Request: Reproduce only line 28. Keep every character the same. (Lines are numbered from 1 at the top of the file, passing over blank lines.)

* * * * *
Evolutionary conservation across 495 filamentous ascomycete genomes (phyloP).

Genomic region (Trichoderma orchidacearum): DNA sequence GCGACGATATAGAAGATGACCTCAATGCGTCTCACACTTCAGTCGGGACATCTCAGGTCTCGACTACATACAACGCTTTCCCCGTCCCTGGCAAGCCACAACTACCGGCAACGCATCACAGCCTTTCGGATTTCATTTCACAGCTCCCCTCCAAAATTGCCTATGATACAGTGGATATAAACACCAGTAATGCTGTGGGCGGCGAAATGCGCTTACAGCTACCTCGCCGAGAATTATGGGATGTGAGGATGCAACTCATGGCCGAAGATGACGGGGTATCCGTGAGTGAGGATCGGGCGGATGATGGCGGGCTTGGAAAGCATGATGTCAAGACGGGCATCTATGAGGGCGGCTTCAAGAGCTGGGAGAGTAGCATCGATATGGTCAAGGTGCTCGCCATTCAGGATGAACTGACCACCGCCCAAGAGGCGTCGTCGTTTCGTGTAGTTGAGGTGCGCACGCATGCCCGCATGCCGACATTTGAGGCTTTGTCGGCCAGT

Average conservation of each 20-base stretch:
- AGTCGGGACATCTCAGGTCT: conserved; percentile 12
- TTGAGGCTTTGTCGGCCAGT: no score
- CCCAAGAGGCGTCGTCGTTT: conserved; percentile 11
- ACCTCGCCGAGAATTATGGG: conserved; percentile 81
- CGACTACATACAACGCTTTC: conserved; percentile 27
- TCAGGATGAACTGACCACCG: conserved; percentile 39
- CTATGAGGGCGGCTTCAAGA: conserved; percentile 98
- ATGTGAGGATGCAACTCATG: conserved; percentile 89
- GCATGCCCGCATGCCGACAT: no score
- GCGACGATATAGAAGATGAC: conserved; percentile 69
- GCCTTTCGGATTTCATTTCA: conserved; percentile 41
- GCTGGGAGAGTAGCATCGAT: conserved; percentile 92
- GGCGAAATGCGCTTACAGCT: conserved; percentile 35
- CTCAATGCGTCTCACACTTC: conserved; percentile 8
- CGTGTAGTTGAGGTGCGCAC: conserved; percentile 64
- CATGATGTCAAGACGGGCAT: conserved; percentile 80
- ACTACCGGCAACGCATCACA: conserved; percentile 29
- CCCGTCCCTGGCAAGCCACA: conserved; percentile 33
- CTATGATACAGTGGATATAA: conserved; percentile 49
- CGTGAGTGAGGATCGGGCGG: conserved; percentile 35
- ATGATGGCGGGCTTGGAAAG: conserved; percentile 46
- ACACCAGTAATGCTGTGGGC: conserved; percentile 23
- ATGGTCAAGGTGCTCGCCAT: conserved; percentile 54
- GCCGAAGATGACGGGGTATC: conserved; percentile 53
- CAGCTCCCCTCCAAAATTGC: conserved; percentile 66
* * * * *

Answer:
- CAGCTCCCCTCCAAAATTGC: conserved; percentile 66